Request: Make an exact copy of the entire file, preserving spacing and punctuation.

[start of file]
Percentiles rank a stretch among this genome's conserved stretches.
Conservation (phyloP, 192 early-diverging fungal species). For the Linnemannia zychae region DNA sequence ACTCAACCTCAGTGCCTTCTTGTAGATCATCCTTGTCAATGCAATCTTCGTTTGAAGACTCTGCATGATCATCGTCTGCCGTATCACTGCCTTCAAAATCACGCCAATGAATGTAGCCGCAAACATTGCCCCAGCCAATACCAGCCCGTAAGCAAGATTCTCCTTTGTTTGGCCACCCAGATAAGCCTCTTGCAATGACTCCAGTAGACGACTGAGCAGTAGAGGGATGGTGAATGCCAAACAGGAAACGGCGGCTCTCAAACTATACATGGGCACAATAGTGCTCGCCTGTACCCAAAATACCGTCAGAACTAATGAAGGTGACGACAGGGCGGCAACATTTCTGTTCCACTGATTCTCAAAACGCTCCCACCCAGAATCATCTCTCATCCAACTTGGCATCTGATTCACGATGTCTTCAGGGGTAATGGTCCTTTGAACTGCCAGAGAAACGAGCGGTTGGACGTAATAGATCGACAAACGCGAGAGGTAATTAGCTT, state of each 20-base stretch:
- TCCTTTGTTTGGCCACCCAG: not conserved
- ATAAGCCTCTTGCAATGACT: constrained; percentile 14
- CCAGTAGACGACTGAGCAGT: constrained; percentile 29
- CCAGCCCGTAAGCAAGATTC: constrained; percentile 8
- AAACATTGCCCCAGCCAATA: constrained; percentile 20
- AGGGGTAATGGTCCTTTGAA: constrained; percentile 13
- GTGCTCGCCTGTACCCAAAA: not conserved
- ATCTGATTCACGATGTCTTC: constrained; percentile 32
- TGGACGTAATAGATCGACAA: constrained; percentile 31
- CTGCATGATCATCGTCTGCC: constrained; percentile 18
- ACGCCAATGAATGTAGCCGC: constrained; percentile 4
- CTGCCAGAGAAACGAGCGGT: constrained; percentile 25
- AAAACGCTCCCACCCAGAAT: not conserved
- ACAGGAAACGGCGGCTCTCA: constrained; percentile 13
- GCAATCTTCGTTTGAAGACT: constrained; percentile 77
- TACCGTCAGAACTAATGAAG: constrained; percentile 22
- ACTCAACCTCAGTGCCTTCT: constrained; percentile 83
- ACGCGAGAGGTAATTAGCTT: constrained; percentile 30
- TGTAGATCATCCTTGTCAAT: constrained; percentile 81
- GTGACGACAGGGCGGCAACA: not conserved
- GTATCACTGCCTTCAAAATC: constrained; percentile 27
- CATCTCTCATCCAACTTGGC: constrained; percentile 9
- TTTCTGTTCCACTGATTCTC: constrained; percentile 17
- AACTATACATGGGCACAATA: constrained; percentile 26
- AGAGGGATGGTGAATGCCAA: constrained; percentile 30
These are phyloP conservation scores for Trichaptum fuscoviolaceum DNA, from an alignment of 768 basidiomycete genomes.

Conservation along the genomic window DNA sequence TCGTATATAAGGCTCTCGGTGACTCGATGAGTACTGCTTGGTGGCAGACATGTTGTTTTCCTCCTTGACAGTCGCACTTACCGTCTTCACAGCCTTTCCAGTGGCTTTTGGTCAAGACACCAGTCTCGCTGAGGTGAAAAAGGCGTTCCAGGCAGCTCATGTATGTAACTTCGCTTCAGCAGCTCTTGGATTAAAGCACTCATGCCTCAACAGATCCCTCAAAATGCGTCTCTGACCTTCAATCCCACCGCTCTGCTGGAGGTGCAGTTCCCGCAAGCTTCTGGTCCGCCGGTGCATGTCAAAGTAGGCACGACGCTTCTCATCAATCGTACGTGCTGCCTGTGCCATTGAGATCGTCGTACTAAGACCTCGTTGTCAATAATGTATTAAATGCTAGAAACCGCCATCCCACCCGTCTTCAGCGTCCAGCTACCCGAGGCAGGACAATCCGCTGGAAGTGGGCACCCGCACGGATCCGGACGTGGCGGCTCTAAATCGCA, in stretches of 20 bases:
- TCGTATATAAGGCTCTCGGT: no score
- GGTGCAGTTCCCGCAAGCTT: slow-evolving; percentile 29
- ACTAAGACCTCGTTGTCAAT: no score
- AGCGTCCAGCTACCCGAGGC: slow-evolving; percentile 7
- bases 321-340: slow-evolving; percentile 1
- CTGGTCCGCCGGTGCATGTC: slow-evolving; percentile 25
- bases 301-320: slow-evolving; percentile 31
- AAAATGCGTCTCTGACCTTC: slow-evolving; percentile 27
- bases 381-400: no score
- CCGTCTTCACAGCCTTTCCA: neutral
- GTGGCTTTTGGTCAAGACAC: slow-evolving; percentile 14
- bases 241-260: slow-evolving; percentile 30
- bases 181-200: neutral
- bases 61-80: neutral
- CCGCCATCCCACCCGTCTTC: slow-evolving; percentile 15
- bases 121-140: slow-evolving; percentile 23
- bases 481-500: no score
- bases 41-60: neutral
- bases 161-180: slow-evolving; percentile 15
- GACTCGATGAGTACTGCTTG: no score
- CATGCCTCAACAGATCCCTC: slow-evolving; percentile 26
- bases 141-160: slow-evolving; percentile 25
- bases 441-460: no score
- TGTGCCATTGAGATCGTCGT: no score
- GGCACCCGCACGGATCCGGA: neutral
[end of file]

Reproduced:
Percentiles rank a stretch among this genome's conserved stretches.
Conservation (phyloP, 192 early-diverging fungal species). For the Linnemannia zychae region DNA sequence ACTCAACCTCAGTGCCTTCTTGTAGATCATCCTTGTCAATGCAATCTTCGTTTGAAGACTCTGCATGATCATCGTCTGCCGTATCACTGCCTTCAAAATCACGCCAATGAATGTAGCCGCAAACATTGCCCCAGCCAATACCAGCCCGTAAGCAAGATTCTCCTTTGTTTGGCCACCCAGATAAGCCTCTTGCAATGACTCCAGTAGACGACTGAGCAGTAGAGGGATGGTGAATGCCAAACAGGAAACGGCGGCTCTCAAACTATACATGGGCACAATAGTGCTCGCCTGTACCCAAAATACCGTCAGAACTAATGAAGGTGACGACAGGGCGGCAACATTTCTGTTCCACTGATTCTCAAAACGCTCCCACCCAGAATCATCTCTCATCCAACTTGGCATCTGATTCACGATGTCTTCAGGGGTAATGGTCCTTTGAACTGCCAGAGAAACGAGCGGTTGGACGTAATAGATCGACAAACGCGAGAGGTAATTAGCTT, state of each 20-base stretch:
- TCCTTTGTTTGGCCACCCAG: not conserved
- ATAAGCCTCTTGCAATGACT: constrained; percentile 14
- CCAGTAGACGACTGAGCAGT: constrained; percentile 29
- CCAGCCCGTAAGCAAGATTC: constrained; percentile 8
- AAACATTGCCCCAGCCAATA: constrained; percentile 20
- AGGGGTAATGGTCCTTTGAA: constrained; percentile 13
- GTGCTCGCCTGTACCCAAAA: not conserved
- ATCTGATTCACGATGTCTTC: constrained; percentile 32
- TGGACGTAATAGATCGACAA: constrained; percentile 31
- CTGCATGATCATCGTCTGCC: constrained; percentile 18
- ACGCCAATGAATGTAGCCGC: constrained; percentile 4
- CTGCCAGAGAAACGAGCGGT: constrained; percentile 25
- AAAACGCTCCCACCCAGAAT: not conserved
- ACAGGAAACGGCGGCTCTCA: constrained; percentile 13
- GCAATCTTCGTTTGAAGACT: constrained; percentile 77
- TACCGTCAGAACTAATGAAG: constrained; percentile 22
- ACTCAACCTCAGTGCCTTCT: constrained; percentile 83
- ACGCGAGAGGTAATTAGCTT: constrained; percentile 30
- TGTAGATCATCCTTGTCAAT: constrained; percentile 81
- GTGACGACAGGGCGGCAACA: not conserved
- GTATCACTGCCTTCAAAATC: constrained; percentile 27
- CATCTCTCATCCAACTTGGC: constrained; percentile 9
- TTTCTGTTCCACTGATTCTC: constrained; percentile 17
- AACTATACATGGGCACAATA: constrained; percentile 26
- AGAGGGATGGTGAATGCCAA: constrained; percentile 30
These are phyloP conservation scores for Trichaptum fuscoviolaceum DNA, from an alignment of 768 basidiomycete genomes.

Conservation along the genomic window DNA sequence TCGTATATAAGGCTCTCGGTGACTCGATGAGTACTGCTTGGTGGCAGACATGTTGTTTTCCTCCTTGACAGTCGCACTTACCGTCTTCACAGCCTTTCCAGTGGCTTTTGGTCAAGACACCAGTCTCGCTGAGGTGAAAAAGGCGTTCCAGGCAGCTCATGTATGTAACTTCGCTTCAGCAGCTCTTGGATTAAAGCACTCATGCCTCAACAGATCCCTCAAAATGCGTCTCTGACCTTCAATCCCACCGCTCTGCTGGAGGTGCAGTTCCCGCAAGCTTCTGGTCCGCCGGTGCATGTCAAAGTAGGCACGACGCTTCTCATCAATCGTACGTGCTGCCTGTGCCATTGAGATCGTCGTACTAAGACCTCGTTGTCAATAATGTATTAAATGCTAGAAACCGCCATCCCACCCGTCTTCAGCGTCCAGCTACCCGAGGCAGGACAATCCGCTGGAAGTGGGCACCCGCACGGATCCGGACGTGGCGGCTCTAAATCGCA, in stretches of 20 bases:
- TCGTATATAAGGCTCTCGGT: no score
- GGTGCAGTTCCCGCAAGCTT: slow-evolving; percentile 29
- ACTAAGACCTCGTTGTCAAT: no score
- AGCGTCCAGCTACCCGAGGC: slow-evolving; percentile 7
- bases 321-340: slow-evolving; percentile 1
- CTGGTCCGCCGGTGCATGTC: slow-evolving; percentile 25
- bases 301-320: slow-evolving; percentile 31
- AAAATGCGTCTCTGACCTTC: slow-evolving; percentile 27
- bases 381-400: no score
- CCGTCTTCACAGCCTTTCCA: neutral
- GTGGCTTTTGGTCAAGACAC: slow-evolving; percentile 14
- bases 241-260: slow-evolving; percentile 30
- bases 181-200: neutral
- bases 61-80: neutral
- CCGCCATCCCACCCGTCTTC: slow-evolving; percentile 15
- bases 121-140: slow-evolving; percentile 23
- bases 481-500: no score
- bases 41-60: neutral
- bases 161-180: slow-evolving; percentile 15
- GACTCGATGAGTACTGCTTG: no score
- CATGCCTCAACAGATCCCTC: slow-evolving; percentile 26
- bases 141-160: slow-evolving; percentile 25
- bases 441-460: no score
- TGTGCCATTGAGATCGTCGT: no score
- GGCACCCGCACGGATCCGGA: neutral